Tristram Shandy

  • by Laurence Sterne
  • Narrated by Peter Barker
  • 21 hrs and 44 mins
  • Unabridged Audiobook

Publisher's Summary

The Life and Opinions of Tristram Shandy, Gentleman is a novel by Laurence Sterne considered one of the greatest comic novels in English.
It was published in nine volumes, the first two appearing in 1759, and seven others following over the next 10 years.
Laurence Sterne (1713 - 1768) was an Irish-born English novelist and an Anglican clergyman.
Please note: This is a vintage recording. The audio quality may not be up to modern day standards.


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Customer Reviews

Most Helpful

A classic and a hoot

The shaggy dog story may be a tale told aloud that never quite makes a point, or gets to a point. Like a verbal meme, you find yourself trying to re-tell the story, a bit like whistling a tune that lingers in your mind. If the story touches on married life and even approaches the bawdy, the prose and the humor are so innocent that even good-humored blue-noses have secretly enjoyed Sterne for literal centuries.

If you read the ink and paper version - even if you never quite finished - you may find Peter Parker's reading opens whole new vistas. Besides accents and cadences, this book cries out for a slower, no-slimming approach. A bit like rolling an elegant coffee over your palate. The Librivox version is a joy, but Parker is a quiet but unanswerable argument for the thoughtful, professional reader.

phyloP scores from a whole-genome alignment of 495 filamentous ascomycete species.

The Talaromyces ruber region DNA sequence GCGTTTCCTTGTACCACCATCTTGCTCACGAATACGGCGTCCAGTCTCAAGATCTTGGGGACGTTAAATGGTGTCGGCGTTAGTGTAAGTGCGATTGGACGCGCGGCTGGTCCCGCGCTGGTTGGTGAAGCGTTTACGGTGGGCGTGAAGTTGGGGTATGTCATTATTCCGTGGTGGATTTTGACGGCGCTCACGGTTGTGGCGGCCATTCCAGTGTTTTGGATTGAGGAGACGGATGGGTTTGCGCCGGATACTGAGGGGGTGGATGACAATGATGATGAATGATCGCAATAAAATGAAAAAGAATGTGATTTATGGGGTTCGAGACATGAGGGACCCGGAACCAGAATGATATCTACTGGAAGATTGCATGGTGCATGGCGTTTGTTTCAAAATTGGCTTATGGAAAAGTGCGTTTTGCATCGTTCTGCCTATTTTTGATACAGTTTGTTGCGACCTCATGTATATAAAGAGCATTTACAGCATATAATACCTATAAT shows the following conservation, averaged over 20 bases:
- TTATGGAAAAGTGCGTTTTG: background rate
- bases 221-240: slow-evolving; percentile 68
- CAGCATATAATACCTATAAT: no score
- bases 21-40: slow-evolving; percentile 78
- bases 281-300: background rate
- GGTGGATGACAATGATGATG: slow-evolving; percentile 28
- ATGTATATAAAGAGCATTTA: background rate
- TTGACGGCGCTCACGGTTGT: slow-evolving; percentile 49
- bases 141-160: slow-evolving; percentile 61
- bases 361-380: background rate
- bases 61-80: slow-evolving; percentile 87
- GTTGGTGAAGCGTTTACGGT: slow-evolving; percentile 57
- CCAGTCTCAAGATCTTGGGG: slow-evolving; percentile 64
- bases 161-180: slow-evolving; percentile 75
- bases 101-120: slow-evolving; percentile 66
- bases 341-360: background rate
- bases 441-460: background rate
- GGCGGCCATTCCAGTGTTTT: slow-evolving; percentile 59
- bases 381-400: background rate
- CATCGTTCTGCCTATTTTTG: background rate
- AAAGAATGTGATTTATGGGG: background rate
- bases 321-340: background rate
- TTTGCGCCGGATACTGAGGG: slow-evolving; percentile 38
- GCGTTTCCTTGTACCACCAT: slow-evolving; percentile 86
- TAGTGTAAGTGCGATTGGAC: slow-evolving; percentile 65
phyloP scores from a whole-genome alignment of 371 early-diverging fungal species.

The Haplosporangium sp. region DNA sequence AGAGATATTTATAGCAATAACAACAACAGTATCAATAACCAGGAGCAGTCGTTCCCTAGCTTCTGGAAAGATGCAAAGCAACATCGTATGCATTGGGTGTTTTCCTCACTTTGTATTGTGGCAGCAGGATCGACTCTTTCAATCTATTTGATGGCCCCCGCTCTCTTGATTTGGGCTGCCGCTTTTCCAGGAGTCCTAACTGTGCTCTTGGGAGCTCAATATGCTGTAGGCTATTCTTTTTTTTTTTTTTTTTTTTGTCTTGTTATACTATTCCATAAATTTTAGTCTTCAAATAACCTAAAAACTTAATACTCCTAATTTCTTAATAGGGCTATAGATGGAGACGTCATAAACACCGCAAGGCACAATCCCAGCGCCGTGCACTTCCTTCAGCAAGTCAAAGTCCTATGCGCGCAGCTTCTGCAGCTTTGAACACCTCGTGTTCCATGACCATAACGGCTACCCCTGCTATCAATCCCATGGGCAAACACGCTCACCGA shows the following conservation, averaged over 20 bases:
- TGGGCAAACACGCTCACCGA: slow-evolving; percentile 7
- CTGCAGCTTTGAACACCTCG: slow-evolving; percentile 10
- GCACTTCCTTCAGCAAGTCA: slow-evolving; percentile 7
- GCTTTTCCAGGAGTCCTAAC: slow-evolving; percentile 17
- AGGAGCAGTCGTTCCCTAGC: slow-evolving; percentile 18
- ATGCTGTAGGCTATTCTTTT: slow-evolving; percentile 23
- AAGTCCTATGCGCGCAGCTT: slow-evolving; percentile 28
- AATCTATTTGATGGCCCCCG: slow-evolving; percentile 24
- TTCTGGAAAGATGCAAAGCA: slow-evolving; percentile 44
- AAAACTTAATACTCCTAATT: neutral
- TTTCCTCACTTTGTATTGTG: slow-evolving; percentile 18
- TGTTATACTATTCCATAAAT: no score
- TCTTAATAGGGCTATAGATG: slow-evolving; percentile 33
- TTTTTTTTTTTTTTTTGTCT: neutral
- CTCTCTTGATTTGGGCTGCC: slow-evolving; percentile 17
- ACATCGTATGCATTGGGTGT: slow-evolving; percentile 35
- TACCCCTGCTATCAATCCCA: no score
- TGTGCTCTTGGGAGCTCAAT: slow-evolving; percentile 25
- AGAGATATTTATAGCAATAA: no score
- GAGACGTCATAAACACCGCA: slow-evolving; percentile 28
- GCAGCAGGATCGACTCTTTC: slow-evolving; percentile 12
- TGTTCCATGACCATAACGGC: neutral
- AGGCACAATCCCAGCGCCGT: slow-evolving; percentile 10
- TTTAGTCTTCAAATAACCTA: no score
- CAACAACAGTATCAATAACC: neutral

A gentle, laughing ramble through unlikely but kindly people, with philosophy as love of wit and wisdom and the ever-surprising.

In an oddly post-modern opening, the dedication to the English prime minister (Pitt the elder, French and Indian war leader in American terms) is followed by an offer to sell the dedication for the second and following printings. Not the passionate and personal rejection of noble patronage, but writing and reading for joy, laughter and elegant stories.

How about a chapter on "whiskers" as a word for "bawdy," or Uncle Toby whistling Liliabollero (there are recordings on the web, and whistling along is itself a hoot) discussed and characterized as formal rhetoric following Aristotle and Cicero?

Whether you enjoy or ignore the Military History channel, Uncle Toby's model of the fortification outside Nemours (where the original Dartagnon won fame) partly frames the intricate technical terms of fortification (a boulevard originally meant a street built where a large, low earth-core wall once stood; Toby watched them being built around most serious cities in West Europe).

The cash price may be cheaper than a credit.
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- Theodore

Well read!

What did you love best about Tristram Shandy?

The narrator really captures the mood feel and tone that you would imagine to be the author's own. It is said this was Thomas Jefferson's favorite book and one can only marvel at what he would have thought of a device that lets you listen to the book.

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- Mike

Book Details

  • Release Date: 08-21-2009
  • Publisher: RNIB